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Painting: Ink, coffee, pen on Other.
This is the second of a series of studies I did of Scotney Castle after being asked to participate in SkyArt's “Landscape Artist of the Year”. Eight contestants per episode were asked to depict an undisclosed view of the castle within four hours. This particular study is of the Eastern side of a deliberately ruined 17th century addition to the original castle.
As I familiarised myself with the castle and grounds, I became fascinated by the history and legends surrounding the estate, and the myriad alterations made on the castle over it's nearly 700 year old history. The castle is a marvellous jumble of architectural styles. The original castle, of which the tower remains, was renovated in the 16th century with Elizabethan architecture. A Palladian addition was made to the East side of the castle in the 17th century, and then was destroyed in the 19th century to create a fashionable “folly”. The idea of semi-destroying a 14th century castle in the 16th century, and then a 17th century addition in the 19th century for decoration makes me wince. It's something we would never condone today in our struggle to preserve historical legacy. However, these marks of time undeniably add to the fascination of the castle, and the people and points in history it represents. In London, the city I focus most of my cityscapes on, one is sometimes given a brief view of the bones of a historical building through the chaos of urban development. In run down areas, or half-finished construction sites, one is sometimes given a privileged views of spaces not seen by anyone other than the original builder for hundreds of years—spaces between bricks, for instance, never even viewed by it's original inhabitants. These glimpses are bittersweet, to say the least, because in almost all cases, deliberate destruction is never done in half parts, and a glimpse is just that—a tiny percentage point of time in the history of a building before it vanishes for good.
Through it's deliberate disrepair, however, Scotney Castle defies the inevitable destruction of history by modernisation. In being intentional, the 19th century architect responsible for destroying the Palladian addition to the castle paid particular attention to intricate and unusual parts of the castle's construct. The walls and structures that remain allow our imaginations to quite successfully visualise the entirety of the castle as it was, while still being able to explore how it was built over time. In doing so, it incorporates the castle with the ancient estate on which it was built, which was first claimed even earlier, in the 12th century. This process of construction and destruction gives us a glimpse not only into the history of the castle, but a burgeoning interest in history itself from the 17th to 19th century. The Palladian style represented a return to Roman architectural styles in the run-up to the Enlightenment, which looked to Grecian and Roman democracies that placed reason over blind faith. Ironically, a burgeoning 19th century interest in archeology and historical legacy created a fashionable interest in decorative ruins, and was responsible for the purposeful “ruining” of the eastern addition. Scotney Castle preserves a fascinating historical legacy, which allows us to travel through the worlds of it's different inhabitants.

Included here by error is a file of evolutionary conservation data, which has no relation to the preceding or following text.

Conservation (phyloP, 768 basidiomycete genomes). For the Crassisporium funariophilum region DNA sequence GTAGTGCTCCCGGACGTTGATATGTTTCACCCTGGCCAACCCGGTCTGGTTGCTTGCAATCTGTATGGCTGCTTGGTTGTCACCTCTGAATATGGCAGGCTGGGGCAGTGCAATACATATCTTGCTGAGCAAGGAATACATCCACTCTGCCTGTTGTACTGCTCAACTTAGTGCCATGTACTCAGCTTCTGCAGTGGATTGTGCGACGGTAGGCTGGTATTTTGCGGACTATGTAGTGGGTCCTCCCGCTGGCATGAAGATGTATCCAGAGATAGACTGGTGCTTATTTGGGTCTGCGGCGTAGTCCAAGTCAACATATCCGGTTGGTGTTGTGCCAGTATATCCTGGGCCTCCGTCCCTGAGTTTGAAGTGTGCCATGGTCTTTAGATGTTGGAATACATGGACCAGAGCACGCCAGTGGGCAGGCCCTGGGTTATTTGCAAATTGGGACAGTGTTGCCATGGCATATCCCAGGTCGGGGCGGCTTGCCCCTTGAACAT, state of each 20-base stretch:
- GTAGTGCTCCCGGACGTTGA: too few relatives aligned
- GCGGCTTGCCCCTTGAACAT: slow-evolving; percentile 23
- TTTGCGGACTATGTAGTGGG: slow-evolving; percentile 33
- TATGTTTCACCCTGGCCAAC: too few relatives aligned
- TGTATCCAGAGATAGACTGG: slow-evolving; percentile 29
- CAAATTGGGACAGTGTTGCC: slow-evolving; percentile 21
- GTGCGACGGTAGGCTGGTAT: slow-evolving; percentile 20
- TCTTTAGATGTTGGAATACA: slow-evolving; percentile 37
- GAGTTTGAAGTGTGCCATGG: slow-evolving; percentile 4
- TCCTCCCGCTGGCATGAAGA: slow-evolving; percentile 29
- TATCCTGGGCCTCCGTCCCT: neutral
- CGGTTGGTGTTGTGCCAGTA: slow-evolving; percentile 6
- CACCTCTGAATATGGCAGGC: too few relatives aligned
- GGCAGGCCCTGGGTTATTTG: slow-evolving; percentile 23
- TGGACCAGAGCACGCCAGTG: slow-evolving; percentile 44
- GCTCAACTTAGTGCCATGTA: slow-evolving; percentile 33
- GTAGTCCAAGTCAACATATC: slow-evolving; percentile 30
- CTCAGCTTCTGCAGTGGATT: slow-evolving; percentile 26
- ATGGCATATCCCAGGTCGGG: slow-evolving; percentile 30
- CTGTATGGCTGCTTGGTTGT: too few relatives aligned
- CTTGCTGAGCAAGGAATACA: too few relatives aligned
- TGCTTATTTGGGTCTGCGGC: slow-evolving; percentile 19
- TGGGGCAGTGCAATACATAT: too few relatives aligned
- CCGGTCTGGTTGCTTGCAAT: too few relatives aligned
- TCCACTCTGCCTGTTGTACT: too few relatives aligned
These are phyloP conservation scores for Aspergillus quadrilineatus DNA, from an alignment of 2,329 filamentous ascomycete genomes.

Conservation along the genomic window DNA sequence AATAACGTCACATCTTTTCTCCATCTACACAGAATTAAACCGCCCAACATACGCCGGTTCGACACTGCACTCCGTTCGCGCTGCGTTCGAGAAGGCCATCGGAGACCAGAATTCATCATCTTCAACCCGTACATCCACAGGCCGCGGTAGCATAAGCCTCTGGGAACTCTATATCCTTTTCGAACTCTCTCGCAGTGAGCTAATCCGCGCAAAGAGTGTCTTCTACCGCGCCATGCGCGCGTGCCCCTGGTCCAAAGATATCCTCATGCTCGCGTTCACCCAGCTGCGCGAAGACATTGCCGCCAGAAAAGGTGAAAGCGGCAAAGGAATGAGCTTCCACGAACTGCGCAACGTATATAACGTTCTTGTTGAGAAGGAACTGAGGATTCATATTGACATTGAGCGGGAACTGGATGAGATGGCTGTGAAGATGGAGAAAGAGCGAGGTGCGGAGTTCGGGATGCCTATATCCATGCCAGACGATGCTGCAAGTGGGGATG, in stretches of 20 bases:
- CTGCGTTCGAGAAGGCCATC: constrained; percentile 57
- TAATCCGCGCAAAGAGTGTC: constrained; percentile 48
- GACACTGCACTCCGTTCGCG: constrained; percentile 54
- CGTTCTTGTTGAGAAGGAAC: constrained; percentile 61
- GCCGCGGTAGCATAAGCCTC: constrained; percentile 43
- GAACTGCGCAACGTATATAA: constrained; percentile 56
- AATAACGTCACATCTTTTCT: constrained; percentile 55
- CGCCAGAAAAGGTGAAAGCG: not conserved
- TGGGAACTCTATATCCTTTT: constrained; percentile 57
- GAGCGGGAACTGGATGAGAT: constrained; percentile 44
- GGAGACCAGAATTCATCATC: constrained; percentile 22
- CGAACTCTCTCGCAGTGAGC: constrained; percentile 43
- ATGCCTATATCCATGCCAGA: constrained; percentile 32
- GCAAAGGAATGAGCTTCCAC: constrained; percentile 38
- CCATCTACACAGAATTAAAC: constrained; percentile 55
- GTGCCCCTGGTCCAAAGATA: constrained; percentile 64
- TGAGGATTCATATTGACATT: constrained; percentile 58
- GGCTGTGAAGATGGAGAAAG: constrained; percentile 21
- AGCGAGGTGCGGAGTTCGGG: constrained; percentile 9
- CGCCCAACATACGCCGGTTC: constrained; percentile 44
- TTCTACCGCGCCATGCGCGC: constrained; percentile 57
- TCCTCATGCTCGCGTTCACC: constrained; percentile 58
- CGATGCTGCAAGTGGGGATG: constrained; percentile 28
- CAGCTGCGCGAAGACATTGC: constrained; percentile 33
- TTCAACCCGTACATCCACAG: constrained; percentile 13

Note: This work has been painted on conservation grade paper mountboard in order to do multiple layers of detail work and washes. I utilize coffee because of it's unique physical mark making abilities. As liquid coffee evaporates from the center out to create a stain, the tension makes particles flow to the outer edges of the original mark which is stuck in place. Because ground coffee has larger particles than ink, which is refined, this creates an exaggerated outline. This allows me to create a record of each layer of wash I do in coffee, and also impacts certain types of ink I use as well. This process allows me to engage in a sort of building process that historical architecture itself goes through.